“It is a pleasure to give advice, humiliating to need it, normal to ignore it,” somebody once remarked.
What really happens when you offer advice is … you instinctively send a message to the other person that they don’t have the resources to solve the problem themselves.
Your advice is probably rooted in your expectations, not in the understanding of the other
People who relate their problems don’t really want your advice, even if they seek to sound you out about a problem.
They want you to listen to their problem, perhaps ask open-ended questions to help them think through the problem, and help them explore the options they have.
People Want You to Listen, Not to Talk
Rushing in with suggestions carries the risk that it may strike our teenagers as a vote of no confidence when they are mainly seeking our reassurance that they can handle whatever life throws at them.
Instead of proposing solutions, we might bolster adolescents as they sort things out. Saying, “I’ve seen you get through things like this before” or “This is tough, but you are too” can effectively loan teenagers a bit of perspective and confidence when their own feels shaken.
Even teenagers who have already addressed a problem may still seek our reassurance. [A teenager] said she sometimes tells her parents “about a situation and what I did to solve it” in order to get validation that she made the right choice. When this happens, she says she’s “not really looking for their solution, just checking that they think I did the right thing with my limited problem-solving experience.”
Adolescents often feel vulnerable, perhaps especially so when they open up to adults about their jams and scrapes. In these moments, well-intentioned guidance can land like criticism, and lectures or “I-told-you-so”s—however warranted—may feel like outright attacks.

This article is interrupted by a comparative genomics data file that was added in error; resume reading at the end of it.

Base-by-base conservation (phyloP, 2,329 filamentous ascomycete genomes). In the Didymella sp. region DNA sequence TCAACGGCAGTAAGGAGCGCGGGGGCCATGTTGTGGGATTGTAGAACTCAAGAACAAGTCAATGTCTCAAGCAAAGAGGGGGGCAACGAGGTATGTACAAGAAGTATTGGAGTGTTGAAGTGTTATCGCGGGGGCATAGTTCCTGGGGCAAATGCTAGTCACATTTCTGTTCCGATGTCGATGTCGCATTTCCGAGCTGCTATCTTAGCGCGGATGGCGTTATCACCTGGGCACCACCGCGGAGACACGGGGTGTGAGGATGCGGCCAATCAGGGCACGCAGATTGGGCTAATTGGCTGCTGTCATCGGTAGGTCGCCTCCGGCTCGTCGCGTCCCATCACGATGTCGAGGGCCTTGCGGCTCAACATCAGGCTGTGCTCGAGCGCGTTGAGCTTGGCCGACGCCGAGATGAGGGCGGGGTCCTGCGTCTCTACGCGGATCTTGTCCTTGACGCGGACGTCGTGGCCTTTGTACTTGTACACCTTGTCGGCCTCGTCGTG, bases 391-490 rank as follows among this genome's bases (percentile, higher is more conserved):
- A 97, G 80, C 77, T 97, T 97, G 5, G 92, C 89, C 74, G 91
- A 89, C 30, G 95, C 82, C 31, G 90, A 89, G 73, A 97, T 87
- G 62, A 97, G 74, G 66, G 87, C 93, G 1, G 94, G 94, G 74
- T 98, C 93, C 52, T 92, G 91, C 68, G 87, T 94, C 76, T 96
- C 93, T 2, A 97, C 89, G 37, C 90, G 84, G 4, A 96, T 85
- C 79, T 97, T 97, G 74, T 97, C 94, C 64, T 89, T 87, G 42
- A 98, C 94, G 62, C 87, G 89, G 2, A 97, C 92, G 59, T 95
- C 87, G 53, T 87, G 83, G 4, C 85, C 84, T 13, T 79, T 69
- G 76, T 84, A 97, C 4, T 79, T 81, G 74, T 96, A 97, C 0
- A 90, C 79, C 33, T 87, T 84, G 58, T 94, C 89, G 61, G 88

More often than not, offering our teenagers an ear, empathy, and encouragement gives them what they came for. If your teenager wants help solving the problem, divide the issue into categories: what can be changed and what cannot. For the first type, focus on the needs your teenager identifies and work together to brainstorm solutions. For the second type, help them come to terms with the things they cannot control.
Often People Want You to Listen—Sharing is an Act of Self-Reflection
When people open the door of their confidence, tread delicately.
Open the ear of your heart. Don’t impose your perspective, but help them find a solution that works for them.
- To empathize, say, “You are in a tough situation,” “gee, that stinks, it totally not fair to you,” “I understand why you feel this way,” “You have every right to be offended,” or “I’m so sorry you have to face this kind of difficulty right now.”
- To help clarify, say, “I might be wrong, but it seems to me …,” “Are you concerned that …,” or “what if ….”
- To expand perspective, say, “This may seem like a big deal at this time, but how will you feel about this in a week? A month? A year?” or “what do you think is the worst fallout of this?”
Idea for Impact: Often, the Best Advice You Can Give is Not Providing Any At All
If pressed to offer an opinion, tease out the options they’re considering. Ask, “What do you think you ought to do?” or “What would you like to happen?”
Don’t offer a solution that pleases you more than it does the other. The best solution to a problem somebody is facing is the one that works for the other person, not you.